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ULS - a place for You

IISCE - English version

Teaching/ Coursebooks:

We have been working with the American Headway series which is a suitable 4-skill coursebook for Europe.

The big advantage of you all using the same series is that you can share textbooks with your colleagues in case the actual level of your students is a bit higher/lower that you have expected.

Remember also that it is not necessary to start with lesson one, you can start in the middle of your coursebook if it suits your students' needs better.

For each level, there are several books to use:

Students' book (SB)BRING with you – this is the book you will use in class with your students. It sometimes contains a CD-ROM for students to use at home for extra practice.

Class Audio CDsBRING with you – these CDs contain recordings referred to in SB.

Teacher's book (TB)optional – this book gives you pedagogical hints on how to teach the units, what extra materials to include, it has all the keys, etc.

Workbook (WB)optional – this book has useful exercises for students to do for homewok.

Resource book (RB)optional – for each unit, this book offers several extra activities (often more fun/communicative based) that can be used as warm-up (to review previous class) or as a filler.

Test bookoptional – there are two sets of tests for each level to.

Please, study your SB in detail, i.e. the topics in different skills, sequence of the topics, types of materials, etc. to come to Wroclaw with a clear and reliable understanding of what is in your coursebook.

A mock lesson will be taught by me on the second day of Orientation to show you how to teach a lesson from this coursebook and how to coordinate all of the different resources.

Extra Materials:

Feel free to incorporate basic business/financial/legal/IT English if you want.  Videos/songs/film segments are also welcome by the students, however they should have a pedagogical component to them, i.e. questions before you watch/while you’re watching/after your watch.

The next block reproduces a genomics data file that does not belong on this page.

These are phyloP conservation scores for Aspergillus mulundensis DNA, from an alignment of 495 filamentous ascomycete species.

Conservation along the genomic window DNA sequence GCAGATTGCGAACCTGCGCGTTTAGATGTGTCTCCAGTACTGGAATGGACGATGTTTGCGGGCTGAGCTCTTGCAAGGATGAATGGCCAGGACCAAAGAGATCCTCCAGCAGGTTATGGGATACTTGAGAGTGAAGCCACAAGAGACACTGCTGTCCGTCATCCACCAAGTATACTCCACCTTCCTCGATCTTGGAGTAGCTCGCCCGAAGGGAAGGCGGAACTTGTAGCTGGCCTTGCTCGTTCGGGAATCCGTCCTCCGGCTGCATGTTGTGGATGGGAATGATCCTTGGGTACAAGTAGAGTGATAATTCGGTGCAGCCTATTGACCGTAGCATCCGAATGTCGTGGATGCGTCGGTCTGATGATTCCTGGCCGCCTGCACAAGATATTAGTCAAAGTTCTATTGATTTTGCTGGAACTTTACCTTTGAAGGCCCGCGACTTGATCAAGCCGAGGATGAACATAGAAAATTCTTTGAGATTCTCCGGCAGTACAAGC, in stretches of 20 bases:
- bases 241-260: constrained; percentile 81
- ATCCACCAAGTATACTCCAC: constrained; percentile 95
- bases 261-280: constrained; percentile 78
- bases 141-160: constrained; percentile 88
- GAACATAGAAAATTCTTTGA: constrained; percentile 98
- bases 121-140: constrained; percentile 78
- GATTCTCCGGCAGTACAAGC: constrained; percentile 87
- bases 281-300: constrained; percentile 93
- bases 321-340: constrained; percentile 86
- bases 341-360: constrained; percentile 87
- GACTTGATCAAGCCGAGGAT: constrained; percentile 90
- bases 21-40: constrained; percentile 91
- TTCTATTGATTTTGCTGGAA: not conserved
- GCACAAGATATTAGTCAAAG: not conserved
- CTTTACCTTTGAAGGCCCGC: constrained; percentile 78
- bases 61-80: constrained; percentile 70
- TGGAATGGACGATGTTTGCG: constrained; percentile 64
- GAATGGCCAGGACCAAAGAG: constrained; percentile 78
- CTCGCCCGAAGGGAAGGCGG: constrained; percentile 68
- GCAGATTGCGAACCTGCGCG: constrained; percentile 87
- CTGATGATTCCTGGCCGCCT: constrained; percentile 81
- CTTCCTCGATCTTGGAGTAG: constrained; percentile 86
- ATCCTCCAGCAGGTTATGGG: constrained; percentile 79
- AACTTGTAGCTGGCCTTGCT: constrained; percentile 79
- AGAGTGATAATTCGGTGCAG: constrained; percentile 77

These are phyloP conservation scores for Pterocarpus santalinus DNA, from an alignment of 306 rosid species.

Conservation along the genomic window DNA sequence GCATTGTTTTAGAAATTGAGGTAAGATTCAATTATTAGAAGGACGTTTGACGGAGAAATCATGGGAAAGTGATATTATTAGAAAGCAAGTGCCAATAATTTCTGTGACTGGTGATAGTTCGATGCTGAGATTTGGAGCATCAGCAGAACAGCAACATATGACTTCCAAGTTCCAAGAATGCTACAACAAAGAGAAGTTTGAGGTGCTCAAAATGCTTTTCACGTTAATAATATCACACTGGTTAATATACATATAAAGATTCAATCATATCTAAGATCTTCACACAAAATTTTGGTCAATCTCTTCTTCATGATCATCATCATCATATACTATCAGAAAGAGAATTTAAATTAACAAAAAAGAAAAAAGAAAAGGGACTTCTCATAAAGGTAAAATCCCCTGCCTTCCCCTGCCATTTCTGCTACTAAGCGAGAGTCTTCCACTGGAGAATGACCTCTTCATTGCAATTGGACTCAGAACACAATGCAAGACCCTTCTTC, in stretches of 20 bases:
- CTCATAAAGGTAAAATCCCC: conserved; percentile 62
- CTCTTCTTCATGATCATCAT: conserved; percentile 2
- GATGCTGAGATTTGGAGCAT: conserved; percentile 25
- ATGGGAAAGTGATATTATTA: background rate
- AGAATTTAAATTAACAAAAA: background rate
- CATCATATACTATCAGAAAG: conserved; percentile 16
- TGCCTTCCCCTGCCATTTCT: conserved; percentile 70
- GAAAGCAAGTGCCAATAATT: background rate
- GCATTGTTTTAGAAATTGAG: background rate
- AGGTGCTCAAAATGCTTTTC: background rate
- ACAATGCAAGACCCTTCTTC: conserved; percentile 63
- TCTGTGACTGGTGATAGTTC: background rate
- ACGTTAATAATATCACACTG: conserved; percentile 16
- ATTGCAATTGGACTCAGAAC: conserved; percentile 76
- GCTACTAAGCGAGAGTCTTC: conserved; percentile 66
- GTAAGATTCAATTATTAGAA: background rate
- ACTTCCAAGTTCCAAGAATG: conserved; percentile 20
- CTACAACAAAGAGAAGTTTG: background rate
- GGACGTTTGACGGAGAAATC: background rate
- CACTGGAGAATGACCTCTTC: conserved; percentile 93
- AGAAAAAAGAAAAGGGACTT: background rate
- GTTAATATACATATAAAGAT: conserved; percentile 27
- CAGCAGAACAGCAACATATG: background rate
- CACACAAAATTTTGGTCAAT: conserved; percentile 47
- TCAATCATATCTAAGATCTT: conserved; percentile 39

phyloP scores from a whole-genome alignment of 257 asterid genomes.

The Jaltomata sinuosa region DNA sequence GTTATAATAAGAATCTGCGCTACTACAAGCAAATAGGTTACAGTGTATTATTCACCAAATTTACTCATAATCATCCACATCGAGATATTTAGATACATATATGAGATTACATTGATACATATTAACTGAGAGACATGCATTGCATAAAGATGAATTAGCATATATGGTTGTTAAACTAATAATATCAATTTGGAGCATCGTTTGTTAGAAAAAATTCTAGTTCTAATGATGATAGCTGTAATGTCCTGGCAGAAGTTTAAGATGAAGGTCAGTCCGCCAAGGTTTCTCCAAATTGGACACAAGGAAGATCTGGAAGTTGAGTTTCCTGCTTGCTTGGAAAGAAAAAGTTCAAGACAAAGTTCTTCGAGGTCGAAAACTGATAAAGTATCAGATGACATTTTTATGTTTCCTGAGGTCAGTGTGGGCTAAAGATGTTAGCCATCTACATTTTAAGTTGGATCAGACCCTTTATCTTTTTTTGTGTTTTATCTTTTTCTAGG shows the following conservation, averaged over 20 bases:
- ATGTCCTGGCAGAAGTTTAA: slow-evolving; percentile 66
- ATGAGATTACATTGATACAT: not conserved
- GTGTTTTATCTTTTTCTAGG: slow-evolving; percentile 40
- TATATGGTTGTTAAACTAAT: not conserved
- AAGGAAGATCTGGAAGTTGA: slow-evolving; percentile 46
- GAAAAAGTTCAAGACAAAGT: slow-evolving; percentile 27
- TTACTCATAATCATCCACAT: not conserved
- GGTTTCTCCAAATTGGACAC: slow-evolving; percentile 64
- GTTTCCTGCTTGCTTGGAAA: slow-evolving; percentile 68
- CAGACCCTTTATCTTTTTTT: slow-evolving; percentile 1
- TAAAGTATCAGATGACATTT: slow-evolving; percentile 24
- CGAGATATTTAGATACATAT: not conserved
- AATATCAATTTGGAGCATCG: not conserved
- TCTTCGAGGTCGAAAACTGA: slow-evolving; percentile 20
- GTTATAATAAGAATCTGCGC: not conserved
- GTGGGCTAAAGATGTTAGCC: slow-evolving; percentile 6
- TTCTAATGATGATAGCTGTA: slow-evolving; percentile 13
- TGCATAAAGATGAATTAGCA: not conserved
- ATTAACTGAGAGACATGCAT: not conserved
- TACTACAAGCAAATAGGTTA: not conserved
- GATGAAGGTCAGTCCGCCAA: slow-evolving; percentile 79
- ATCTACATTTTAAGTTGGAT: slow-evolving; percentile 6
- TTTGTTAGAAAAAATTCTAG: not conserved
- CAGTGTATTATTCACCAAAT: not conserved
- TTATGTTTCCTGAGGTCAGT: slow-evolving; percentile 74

It’s a good idea to collect newspaper/on-line materials which would go well with the topics suggested by your coursebook, or which you choose to use in class. For each item, think of guiding questions you might ask your students: e.g. if you decide to discuss the topic of “happiness” – sample guiding questions might include Can we buy happiness? Are wealthier people happier than the poor ones? Is happiness genetically coded? Bhutan – Ministry of national happiness/Gross National Happiness – is it a good idea? Is happiness measurable?  Is the concept of happiness a national/cultural commodity? Are we too spoilt by good life to be happy? Did people 200 years ago see happiness the same way we do? Do women see happiness in different areas than men? Is the sense of happiness age related? Is too much happiness harmful? Is happiness contagious?, etc.

If you prepare/research/organize in advance a few guiding questions to go with each article you plan on using, it will save you a lot of time in lesson planning.

Polish students are very interested in discussing real-life (e.g. jobs, salaries, housing, rents, social dos & don’ts, free time activities, safety, social security, health & other insurances) or current issues, not so much in touristy, brochure-type stereotypical info. As per topics this year, I would think the students might be interested in Trump & the US internally and abroad, change in US-EU relationship, Brexit & changes in Europe,  fake news & disinformation (Facebook/Cambridge Analytica – impact on the election in the US and Europe), terrorism in Europe, guns in US schools, various social/environmental issues, etc.